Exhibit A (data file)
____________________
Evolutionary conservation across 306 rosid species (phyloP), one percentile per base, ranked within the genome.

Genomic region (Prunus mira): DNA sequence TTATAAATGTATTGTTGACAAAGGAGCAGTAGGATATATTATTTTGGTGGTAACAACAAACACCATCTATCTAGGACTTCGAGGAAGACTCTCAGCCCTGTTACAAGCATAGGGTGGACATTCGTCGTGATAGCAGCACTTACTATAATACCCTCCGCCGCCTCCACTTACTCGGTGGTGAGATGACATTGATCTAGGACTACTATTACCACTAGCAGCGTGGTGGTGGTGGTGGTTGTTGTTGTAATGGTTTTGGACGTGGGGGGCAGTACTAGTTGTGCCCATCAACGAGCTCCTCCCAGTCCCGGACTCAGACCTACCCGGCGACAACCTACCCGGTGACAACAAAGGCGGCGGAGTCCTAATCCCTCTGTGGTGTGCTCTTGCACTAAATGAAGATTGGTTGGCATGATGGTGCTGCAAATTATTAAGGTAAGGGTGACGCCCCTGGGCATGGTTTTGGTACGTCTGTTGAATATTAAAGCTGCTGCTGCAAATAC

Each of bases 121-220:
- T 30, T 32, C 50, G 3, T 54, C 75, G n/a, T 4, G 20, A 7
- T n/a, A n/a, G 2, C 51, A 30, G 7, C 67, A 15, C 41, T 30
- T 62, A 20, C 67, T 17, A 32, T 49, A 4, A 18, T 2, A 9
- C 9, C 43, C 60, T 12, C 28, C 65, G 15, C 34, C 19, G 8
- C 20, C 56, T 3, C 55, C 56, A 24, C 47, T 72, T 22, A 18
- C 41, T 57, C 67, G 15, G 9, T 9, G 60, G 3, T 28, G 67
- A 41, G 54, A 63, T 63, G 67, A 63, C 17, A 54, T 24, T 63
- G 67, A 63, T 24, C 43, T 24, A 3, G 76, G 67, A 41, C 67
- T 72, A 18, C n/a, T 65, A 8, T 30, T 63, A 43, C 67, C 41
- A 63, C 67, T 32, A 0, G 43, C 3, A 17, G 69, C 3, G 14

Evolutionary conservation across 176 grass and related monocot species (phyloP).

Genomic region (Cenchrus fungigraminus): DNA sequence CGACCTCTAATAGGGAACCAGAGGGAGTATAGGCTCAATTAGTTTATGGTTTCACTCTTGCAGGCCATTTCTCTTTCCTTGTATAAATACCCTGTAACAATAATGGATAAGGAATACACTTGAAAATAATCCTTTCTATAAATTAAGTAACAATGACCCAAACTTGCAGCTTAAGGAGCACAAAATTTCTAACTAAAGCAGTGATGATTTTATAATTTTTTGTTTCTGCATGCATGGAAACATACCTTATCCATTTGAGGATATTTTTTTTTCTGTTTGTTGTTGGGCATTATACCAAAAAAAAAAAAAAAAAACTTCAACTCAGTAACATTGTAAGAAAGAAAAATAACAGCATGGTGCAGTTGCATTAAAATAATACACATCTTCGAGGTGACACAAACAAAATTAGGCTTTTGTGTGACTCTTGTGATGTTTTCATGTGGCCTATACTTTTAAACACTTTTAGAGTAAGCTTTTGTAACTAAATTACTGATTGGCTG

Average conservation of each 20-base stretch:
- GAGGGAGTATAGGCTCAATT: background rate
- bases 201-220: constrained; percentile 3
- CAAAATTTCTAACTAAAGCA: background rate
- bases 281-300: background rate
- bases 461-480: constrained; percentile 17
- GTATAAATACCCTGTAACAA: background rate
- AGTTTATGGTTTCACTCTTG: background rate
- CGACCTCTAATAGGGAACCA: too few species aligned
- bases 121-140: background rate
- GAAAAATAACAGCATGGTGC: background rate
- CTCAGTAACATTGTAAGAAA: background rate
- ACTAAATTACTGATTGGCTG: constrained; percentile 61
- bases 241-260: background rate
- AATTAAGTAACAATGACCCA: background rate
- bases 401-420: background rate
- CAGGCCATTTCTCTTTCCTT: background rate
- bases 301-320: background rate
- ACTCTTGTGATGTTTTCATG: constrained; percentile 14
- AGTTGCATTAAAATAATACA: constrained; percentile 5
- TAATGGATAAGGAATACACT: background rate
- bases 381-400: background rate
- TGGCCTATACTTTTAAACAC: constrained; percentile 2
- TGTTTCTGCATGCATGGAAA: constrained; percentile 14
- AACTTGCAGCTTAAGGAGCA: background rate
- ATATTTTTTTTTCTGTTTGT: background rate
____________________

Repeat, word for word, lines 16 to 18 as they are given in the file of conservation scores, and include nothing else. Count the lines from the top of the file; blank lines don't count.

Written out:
Average conservation of each 20-base stretch:
- GAGGGAGTATAGGCTCAATT: background rate
- bases 201-220: constrained; percentile 3